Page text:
On the previous Friday, I went to a local T-Mobile store – the one I always deal with, and bought a Nokia 6068. The reason for this was to allow temporary usage of the phone to those that I feel would need it. For example, if I was watching my niece and nephew while Andie may have to go somewhere, I would let her use the phone so I could be assured to reach her. Therefore, the phone’s purpose was never to be really intense.
The phone does meet my minimum set of standards. It is a clam flip phone which helps protects the keys when not in use. Of course, it is bluetooth allowing connections with other bluetooth devices. The phone also is UMA compliant allowing me to use existing wifi networks I have access too.
There are no other real benefits to the phone itself. It doesn’t have the bells and whistles one would want from a phone. It does have one rather basic ringtone which to me is an advantage since many manufacturers see a need to have music as a ring tone. The phone also supports a microSD card which maybe good in some degree. However the phone does not seem to support mp3, or even wav ring tones, so I don’t see how it would do on music.
The camera is terrible barely doing VGA as for the quality. A few things it would support requires additional components, and you would need to acquire the Nokia Suite in order to connect it with your PC. I haven’t tried to use the music player, probably because Nokia is nortourious with using proprietary jacks. The included hands-free set is mono, and wired. It would support a bluetooth hands-free set, but truly doubt stereo bluetooth.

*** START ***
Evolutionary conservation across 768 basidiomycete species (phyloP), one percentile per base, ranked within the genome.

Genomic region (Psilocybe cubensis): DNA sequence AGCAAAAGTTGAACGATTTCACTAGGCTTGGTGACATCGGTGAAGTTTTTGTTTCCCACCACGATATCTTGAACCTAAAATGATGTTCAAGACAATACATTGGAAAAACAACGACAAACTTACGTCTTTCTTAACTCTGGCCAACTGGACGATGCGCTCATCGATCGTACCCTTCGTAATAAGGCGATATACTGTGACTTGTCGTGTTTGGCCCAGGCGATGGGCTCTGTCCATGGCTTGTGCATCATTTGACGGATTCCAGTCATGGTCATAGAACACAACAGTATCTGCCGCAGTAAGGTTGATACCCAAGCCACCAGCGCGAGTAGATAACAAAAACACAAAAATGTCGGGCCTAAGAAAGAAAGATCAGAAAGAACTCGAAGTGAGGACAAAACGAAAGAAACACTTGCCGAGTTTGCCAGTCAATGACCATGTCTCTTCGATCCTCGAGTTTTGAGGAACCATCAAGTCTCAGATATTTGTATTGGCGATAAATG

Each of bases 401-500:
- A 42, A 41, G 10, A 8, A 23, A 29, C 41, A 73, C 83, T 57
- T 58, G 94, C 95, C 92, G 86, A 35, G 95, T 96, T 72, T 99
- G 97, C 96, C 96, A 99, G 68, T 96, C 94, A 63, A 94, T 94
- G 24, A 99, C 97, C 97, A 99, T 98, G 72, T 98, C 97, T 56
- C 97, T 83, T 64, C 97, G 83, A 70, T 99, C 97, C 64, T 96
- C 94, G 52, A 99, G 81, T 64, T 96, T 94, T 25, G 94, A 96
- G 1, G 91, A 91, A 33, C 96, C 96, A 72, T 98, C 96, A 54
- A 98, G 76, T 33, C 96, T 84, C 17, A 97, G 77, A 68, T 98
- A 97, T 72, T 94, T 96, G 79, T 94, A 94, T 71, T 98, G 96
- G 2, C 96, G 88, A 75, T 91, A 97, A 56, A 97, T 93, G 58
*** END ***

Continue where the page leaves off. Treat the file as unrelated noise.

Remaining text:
The phone itself was free. I did buy a case that stays attached to the phone to provide some protection for about $5. Of course, as with any standard purchase with a US carrier, a 2 year contract is required. For the price of free, one really can’t complain about the lack of quality. And since it is UMA, it would keep the phone bill down by connecting to alternatives. This phone would make a good second phone, or something for the kids. If you are used to higher quality phones such as the Razr, than this might be somewhat a disappointment.
Nokia shoud first consider stop the proprietary act. Even Motorola is using mini-USB standard. Next, a better camera may have attracted more people to the phone. I personally don’t use the camera on my phones, but know it is a factor for a number of people.